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US May Cut Uzbekistan Aid Over Andijon Inquiry

The Bush administration indicated Wednesday it may again cut U.S. aid to Uzbekistan over that government's refusal to allow an international inquiry into the killing of protesters two months ago in Andijon. The United Nations said earlier this week that grave human rights abuses were committed in the May 13 events.

Officials here say the Uzbek government faces the likelihood of cuts in direct U.S. aid if it is not responsive to calls for a transparent inquiry into the Andijon events, though they are downplaying reports there could be an early confrontation with Tashkent authorities over the issue.

The United States and others in the international community including the European Union and the Organization for Security and Cooperation in Europe (OSCE) have pressed for an international probe of the events in Andijon, where hundreds of Uzbek civilians were reported killed by security forces.

The Uzbek government of President Islam Karimov has resisted the pressure, and the Washington Post reported Wednesday the Bush administration was preparing what it described as a last-ditch warning to Tashkent authorities to accept the inquiry, or face the prospect of political upheaval.

At a news briefing, acting State Department Spokesman Thomas Casey said the United States has been making its concerns known to Uzbek authorities at the highest levels and will continue to do so, though he said he was unaware of any pending change in U.S. policy or tactics.

At the same time, however, the spokesman raised the prospect of reductions in direct U.S. aid to the Uzbek government for a second straight year, if the Bush administration cannot certify to Congress that it has met conditions on protecting human rights.

"We do have a certification process in place for our bilateral assistance to Uzbekistan," said Mr. Casey. "Last year, we made determination that Uzbekistan had not made sufficient progress on the criteria for that certification to allow the full amount of aid to move forward. There's no decision that has been taken on that this year. But obviously how the government of Uzbekistan responds to this issue is certainly a factor in that decision-making."

About one-third of the nearly $60 million in U.S. aid allocated to Uzbekistan this year has been held back pending a certification to Congress on human rights.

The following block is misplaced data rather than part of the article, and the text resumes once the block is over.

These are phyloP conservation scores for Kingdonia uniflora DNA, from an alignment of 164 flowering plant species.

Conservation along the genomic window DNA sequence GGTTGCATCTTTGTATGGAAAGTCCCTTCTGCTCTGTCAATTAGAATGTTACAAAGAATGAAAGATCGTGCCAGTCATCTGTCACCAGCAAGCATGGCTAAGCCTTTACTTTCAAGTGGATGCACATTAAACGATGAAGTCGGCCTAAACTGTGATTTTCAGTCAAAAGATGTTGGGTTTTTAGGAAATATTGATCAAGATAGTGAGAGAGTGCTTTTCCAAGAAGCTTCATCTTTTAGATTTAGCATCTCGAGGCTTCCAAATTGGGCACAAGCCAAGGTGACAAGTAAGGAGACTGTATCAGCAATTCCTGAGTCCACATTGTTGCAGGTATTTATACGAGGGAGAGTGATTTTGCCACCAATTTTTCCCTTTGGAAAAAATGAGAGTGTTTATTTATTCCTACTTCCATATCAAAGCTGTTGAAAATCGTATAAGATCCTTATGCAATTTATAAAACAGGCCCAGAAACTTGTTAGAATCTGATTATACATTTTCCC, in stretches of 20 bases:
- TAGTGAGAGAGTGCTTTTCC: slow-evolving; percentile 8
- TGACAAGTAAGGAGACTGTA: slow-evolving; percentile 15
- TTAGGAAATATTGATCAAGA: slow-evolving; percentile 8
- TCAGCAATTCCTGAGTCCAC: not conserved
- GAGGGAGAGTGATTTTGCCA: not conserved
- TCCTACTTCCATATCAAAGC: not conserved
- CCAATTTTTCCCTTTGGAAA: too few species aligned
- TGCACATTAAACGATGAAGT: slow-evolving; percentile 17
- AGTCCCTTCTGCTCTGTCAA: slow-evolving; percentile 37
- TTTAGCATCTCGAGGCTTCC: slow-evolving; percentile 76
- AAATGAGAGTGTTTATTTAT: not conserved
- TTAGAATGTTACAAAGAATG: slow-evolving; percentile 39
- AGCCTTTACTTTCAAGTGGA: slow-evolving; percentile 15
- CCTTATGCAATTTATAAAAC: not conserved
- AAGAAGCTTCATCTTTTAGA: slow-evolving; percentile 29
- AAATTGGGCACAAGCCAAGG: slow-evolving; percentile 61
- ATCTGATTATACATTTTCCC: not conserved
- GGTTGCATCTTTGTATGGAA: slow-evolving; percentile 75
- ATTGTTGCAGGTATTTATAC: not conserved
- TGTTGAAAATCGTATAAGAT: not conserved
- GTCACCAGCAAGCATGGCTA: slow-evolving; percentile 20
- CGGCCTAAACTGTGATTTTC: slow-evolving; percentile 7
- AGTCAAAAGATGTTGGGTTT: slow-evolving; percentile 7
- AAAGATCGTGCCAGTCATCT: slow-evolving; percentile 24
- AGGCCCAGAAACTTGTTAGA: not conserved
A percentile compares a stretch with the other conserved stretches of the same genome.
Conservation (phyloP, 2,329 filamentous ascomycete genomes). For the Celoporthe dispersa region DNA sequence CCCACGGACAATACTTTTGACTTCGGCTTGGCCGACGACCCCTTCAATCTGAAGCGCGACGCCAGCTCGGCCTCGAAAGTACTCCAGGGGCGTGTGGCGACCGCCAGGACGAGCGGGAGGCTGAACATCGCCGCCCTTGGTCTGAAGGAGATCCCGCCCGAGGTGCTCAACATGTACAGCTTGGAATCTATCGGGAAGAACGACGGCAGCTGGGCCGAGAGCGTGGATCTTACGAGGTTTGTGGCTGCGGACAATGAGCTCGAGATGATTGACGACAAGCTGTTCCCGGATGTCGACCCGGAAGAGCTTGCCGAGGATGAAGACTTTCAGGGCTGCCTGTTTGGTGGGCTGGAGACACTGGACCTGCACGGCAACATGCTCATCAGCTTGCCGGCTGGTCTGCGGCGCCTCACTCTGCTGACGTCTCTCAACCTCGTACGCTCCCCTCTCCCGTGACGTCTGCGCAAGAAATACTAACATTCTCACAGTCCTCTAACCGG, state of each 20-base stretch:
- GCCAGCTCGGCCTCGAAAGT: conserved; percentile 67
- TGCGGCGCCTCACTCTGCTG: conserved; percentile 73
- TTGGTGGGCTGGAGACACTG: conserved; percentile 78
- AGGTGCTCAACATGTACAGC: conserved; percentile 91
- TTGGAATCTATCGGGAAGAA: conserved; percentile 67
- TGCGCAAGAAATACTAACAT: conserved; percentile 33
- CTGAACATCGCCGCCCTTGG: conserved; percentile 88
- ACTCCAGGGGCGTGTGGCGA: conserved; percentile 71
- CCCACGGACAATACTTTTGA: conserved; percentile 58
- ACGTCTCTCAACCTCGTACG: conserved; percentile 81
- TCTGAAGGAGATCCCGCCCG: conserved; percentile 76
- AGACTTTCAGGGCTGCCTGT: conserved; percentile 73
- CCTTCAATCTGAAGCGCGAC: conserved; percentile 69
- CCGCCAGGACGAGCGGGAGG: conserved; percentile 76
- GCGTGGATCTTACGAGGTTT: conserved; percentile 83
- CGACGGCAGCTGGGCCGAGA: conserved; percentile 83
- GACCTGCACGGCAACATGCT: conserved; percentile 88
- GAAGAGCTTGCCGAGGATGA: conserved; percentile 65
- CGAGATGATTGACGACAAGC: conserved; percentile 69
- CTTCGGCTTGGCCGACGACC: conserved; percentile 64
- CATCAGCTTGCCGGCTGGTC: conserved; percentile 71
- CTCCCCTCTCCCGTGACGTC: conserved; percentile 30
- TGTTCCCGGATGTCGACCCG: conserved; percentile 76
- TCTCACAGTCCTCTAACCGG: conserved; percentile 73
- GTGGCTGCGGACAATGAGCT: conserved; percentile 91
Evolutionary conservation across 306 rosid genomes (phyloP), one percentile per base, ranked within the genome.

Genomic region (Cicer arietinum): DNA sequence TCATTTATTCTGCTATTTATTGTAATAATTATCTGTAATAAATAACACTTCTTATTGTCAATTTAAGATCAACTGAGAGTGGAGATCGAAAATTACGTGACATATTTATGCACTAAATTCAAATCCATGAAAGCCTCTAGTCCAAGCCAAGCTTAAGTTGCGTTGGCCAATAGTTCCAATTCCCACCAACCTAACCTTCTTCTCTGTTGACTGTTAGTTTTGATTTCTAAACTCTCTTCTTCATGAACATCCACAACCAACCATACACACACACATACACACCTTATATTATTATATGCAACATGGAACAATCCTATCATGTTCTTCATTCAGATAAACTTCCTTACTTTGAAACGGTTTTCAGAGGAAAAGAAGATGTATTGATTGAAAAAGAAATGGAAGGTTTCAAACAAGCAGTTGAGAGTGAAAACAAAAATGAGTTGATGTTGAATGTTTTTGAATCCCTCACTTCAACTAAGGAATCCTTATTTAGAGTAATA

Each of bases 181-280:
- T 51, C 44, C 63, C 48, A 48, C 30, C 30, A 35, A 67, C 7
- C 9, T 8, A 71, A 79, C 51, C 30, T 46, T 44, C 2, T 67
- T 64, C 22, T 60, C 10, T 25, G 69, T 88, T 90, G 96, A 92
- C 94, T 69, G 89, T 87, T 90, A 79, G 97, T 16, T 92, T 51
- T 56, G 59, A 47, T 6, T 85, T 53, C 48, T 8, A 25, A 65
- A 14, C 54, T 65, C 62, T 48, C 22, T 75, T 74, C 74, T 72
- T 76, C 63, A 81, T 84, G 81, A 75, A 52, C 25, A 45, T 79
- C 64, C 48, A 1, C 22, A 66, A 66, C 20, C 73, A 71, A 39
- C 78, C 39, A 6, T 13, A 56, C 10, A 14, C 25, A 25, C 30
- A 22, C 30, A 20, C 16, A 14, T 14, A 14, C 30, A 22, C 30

A State Department official who spoke to reporters on condition of anonymity said it would be hard to conceive of the full aid amount being delivered unless there is some resolution to the impasse over an Andijon investigation.

The Bush administration withheld several million dollars in direct aid to Uzbek agencies last year, prompting what the official said were some minor human rights gestures from the Karimov government.

Much of the money, largely for military training and credits, was re-directed to non-governmental organizations.

A United Nations report issued earlier this week and citing eyewitness testimony, said grave human rights abuses were committed in Andijon when Uzbek security forces fired indiscriminately on crowds of demonstrators, killing hundreds.

The U.N. report also called for an international investigation, which Mr. Karimov has firmly opposed.

Spokesman Casey said that having a transparent inquiry and accountability for what occurred is not just something the international community wants, but also in the interest of Uzbekistan's future stability, prosperity and relations with the rest of the world.

The United States and Uzbekistan have cooperated closely in the war on terrorism, with U.S. forces having use of an Uzbek airbase at Karshi-Khanabad to support operations in Afghanistan.

The Washington Post Wednesday suggested a split within the administration, with defense officials stressing the need to retain access to the base, and the State Department advocating a harder line on Uzbek human rights.

The senior official who spoke here however said upholding democracy and human rights, and U.S. security interests in Uzbekistan are not incompatible.

He said neither the State Department nor the Pentagon wants to see an Uzbekistan subject to political upheaval and turmoil.